Hawaii Construction Bonds
Surety Bond Professionals is a family owned and operated bonding agency with over 30 years of experience. With access to a broad range of surety markets, our expert agents are ready to assist with all of your construction bond needs.
What Are Hawaii Construction Bonds?
Hawaii construction bonds help ensure that contractors working in the state operate lawfully and ethically. But in the event of contractor infractions, they also protect licensing authorities, project owners, and the public against financial losses by giving the injured parties the right to file a claim for monetary damages and be compensated for their loss.
What Hawaii Construction Bonds May Be Needed?
Some commonly required construction bonds in Hawaii are:
- Bid bonds
- Performance bonds
- Payment bonds
Construction bonds may be required by state and/or local contractor licensing bodies. They also may be required by public or private project owners, particularly for larger projects.
Other Hawaii construction bonds that project owners may require include:
- Contractor license bonds
- Maintenance bonds
- Subdivision improvement bonds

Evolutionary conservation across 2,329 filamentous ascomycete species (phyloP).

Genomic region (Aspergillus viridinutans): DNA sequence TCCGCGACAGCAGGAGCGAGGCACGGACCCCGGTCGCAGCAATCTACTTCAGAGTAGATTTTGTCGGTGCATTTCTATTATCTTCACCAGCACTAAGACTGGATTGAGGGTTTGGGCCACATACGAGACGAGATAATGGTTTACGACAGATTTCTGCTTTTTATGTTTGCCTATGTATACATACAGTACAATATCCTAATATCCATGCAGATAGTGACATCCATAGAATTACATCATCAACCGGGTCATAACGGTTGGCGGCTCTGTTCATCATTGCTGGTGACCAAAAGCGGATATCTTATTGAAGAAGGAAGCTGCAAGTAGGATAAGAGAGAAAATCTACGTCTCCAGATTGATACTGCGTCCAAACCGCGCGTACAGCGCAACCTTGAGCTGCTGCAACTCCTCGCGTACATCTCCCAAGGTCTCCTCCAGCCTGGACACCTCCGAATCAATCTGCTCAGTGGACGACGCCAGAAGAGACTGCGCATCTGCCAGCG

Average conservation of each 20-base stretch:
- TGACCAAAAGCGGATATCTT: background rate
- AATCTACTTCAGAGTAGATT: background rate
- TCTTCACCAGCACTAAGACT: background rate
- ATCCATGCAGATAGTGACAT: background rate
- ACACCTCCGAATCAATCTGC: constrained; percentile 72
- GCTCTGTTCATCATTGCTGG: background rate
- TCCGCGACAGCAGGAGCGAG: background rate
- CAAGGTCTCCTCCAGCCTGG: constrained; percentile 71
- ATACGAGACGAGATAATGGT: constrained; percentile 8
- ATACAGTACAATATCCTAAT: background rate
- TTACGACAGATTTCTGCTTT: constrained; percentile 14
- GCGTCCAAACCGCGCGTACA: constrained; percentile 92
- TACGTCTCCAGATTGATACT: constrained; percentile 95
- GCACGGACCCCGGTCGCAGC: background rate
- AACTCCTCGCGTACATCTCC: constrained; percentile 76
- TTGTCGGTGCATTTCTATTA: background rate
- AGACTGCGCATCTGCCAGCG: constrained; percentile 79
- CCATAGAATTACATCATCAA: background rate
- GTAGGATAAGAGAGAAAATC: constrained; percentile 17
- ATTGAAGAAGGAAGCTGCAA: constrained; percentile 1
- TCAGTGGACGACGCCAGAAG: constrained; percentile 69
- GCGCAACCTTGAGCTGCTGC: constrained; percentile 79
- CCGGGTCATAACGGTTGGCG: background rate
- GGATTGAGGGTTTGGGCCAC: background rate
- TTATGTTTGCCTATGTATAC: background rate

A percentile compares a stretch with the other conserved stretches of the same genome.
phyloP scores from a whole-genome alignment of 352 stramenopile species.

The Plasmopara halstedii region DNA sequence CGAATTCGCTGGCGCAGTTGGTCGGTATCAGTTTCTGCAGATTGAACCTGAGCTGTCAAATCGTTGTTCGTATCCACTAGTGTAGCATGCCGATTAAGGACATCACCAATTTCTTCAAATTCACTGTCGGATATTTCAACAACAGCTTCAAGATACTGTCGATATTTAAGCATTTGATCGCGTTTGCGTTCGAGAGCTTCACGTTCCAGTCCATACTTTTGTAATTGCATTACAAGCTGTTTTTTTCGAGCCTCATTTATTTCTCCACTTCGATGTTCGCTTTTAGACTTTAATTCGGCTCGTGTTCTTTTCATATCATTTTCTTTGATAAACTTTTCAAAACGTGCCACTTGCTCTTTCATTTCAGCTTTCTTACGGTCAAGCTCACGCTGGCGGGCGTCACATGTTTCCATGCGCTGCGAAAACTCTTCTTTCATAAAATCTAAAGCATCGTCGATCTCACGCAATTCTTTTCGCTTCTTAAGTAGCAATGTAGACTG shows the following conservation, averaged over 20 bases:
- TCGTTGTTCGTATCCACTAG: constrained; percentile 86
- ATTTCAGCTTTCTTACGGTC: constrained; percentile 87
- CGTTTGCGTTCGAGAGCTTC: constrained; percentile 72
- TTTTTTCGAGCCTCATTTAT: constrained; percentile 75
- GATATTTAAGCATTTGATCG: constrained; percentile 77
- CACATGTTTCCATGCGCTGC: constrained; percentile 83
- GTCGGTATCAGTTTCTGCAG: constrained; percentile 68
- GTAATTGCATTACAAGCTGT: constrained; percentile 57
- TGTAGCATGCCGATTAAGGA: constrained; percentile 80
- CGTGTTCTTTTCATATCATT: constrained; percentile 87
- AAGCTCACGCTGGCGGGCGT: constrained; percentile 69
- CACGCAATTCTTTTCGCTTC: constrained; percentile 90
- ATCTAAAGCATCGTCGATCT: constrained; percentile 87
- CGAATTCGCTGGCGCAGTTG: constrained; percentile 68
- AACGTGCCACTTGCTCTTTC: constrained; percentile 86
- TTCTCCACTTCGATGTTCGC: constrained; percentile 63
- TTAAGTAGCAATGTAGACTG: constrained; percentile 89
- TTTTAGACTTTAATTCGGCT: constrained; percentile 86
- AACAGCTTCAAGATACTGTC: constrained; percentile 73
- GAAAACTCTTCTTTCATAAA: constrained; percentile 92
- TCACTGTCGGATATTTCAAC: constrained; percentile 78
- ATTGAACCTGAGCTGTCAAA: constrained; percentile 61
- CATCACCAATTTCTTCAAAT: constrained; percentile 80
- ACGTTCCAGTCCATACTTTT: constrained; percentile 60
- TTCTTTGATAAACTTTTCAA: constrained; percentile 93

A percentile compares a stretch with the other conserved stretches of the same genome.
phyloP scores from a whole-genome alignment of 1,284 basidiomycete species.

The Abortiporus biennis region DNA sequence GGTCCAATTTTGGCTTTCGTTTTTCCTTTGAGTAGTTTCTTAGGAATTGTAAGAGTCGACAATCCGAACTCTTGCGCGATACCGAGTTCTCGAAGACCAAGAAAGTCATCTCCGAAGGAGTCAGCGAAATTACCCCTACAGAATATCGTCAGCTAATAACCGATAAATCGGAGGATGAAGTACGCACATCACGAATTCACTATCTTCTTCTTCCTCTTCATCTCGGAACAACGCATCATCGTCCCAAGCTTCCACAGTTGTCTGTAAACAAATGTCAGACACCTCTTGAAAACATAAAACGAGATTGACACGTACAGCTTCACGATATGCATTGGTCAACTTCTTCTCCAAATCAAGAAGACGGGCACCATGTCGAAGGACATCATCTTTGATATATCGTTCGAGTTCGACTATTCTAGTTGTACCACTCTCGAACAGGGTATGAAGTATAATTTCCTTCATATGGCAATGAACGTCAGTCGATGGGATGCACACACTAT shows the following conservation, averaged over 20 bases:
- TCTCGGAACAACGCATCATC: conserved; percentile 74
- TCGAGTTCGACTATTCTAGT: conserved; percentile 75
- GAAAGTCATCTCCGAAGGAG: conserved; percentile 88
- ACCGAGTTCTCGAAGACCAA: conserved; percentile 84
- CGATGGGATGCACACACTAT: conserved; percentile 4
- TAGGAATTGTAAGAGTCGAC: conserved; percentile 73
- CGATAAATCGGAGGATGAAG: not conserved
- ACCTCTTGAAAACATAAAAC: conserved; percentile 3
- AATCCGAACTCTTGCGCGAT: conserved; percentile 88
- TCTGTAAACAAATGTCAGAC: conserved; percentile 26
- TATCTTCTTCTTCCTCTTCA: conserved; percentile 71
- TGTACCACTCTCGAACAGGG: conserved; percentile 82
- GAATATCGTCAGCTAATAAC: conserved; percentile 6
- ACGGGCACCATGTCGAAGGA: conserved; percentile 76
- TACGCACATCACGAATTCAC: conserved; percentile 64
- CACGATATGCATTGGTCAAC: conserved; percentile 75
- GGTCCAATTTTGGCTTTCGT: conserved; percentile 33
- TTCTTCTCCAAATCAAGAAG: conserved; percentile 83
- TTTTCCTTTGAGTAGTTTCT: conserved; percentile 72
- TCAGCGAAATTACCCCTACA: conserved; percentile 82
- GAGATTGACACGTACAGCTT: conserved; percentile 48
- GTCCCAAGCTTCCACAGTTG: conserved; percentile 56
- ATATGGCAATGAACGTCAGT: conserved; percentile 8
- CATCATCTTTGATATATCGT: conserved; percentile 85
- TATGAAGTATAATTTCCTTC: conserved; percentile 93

- Solar decommissioning bonds
- Right of Way bonds
How Do Hawaii Construction Bonds Work?
There are three parties to every Hawaii construction bond:
- The party requiring the bond is the “obligee,”
- The contractor required to purchase the bond is the “principal,” and
- The bond’s guarantor is the “surety.”
The principal is legally obligated to pay valid claims, but the surety agrees to extend credit to the principal, if necessary, to ensure timely payment to the claimant. So the surety will pay the claim initially, creating a debt that the principal must then repay to the surety or face legal collection proceedings.
How Much Do They Cost?
Multiplying the required bond amount established by the obligee and the premium rate set by the surety yields the bond’s annual premium cost. The primary factor in determining the premium rate is the principal's personal credit score, which is a reliable indicator of the risk of the surety not being reimbursed for claims paid on the principal's behalf.
A high personal credit score means the risk to the surety is low, which leads to a low premium rate. A low credit score signals a higher risk level, which results in a higher premium rate.
A well-qualified principal typically will be assigned a premium rate in the range of .5% to 3%.
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